Think about the enduring vision of the post-Civil War West, defined for generations by audiences raised on the John Wayne films, which is so revered that it has an airport named after him. (And if you love “The Duke,” check out his 1971 Playboy interview riddled with fanatic stereotypes about blacks and Native Americans; his unwavering belief in “white supremacy” is terrible enough.) For years, with a few notable exceptions, westerns have erased the stories of blacks, Hispanics, Asians and Native Americans, except in stereotypical roles . It is only in recent years that more people have learned, often across Hollywood, of the exploits of Nat (or Nate) Love, also known as Deadwood Dick, rodeo pioneer and actor Bill Pickett, and Law Enforcement Officer Bass Reeves, whose stories were more dramatic than most.
America has just commemorated the 100th anniversary of the 1921 Tulsa Race Massacre, which many only learned about when HBO’s “Watchmen” recreated it. Life has become art has become life.
Change the story
Because the stories we tell become the world we live in, a diverse group of creators are building a new and needed legacy, with the hindsight and criticism expected of those who believe the discredited versions of the story and the art that enhanced it were fine.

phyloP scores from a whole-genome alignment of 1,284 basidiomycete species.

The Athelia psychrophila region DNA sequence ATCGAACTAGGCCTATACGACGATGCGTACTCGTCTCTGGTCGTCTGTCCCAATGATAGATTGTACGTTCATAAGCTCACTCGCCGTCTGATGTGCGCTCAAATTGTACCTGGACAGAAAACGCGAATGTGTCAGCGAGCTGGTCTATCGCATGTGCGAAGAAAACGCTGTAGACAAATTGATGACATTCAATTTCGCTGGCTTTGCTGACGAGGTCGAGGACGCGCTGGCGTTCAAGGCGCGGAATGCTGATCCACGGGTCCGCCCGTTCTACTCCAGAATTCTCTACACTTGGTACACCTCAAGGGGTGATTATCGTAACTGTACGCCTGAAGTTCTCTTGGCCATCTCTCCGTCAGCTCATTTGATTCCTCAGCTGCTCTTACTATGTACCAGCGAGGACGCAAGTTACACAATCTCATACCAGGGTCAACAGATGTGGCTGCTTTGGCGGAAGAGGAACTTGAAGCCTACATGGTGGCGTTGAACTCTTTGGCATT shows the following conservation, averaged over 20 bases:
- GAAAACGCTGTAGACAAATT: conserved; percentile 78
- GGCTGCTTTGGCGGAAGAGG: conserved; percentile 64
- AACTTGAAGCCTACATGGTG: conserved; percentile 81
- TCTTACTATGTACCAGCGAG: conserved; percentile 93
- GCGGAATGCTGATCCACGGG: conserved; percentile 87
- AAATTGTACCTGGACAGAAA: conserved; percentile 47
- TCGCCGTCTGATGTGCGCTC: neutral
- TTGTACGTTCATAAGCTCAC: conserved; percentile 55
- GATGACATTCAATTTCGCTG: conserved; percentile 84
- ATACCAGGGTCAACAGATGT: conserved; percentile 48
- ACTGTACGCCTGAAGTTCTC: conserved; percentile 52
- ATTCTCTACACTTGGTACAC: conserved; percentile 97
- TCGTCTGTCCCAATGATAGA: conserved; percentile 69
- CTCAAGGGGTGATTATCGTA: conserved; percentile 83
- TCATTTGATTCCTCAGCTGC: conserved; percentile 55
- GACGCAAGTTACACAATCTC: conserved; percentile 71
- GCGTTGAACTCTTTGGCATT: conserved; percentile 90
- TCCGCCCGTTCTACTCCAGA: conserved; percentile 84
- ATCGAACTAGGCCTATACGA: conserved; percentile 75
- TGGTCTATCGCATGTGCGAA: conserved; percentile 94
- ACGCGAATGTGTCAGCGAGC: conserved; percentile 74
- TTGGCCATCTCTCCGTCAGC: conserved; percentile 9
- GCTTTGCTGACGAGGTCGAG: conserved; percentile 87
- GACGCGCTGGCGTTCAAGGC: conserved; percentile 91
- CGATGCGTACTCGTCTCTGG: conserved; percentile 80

Politicians already know how culture shapes the narrative of America that people have in their heads and hearts, which is why it is called a “culture war.” In Texas – of course texas – there is a new battle of the Alamo, in fact a law designed to entrench in education and at landmarks a sanitized myth embodied by Wayne “The Alamo” of 1960, a myth which omits the role that the protection of slavery played in the battle and the history of the state.
In Washington, DC, post-pandemic visitors can experience a new vision of who deserves the honors. The House voted this week to remove from the Capitol display the bust of the late Chief Justice Roger B. Taney – who is the author of the infamous Dred Scott ruling that black people were not US citizens – as well as statues and busts of Confederates and white supremacists. Taney would be replaced by Thurgood Marshall, the first black judge of the Supreme Court. We will see how the proposal fares in the Senate.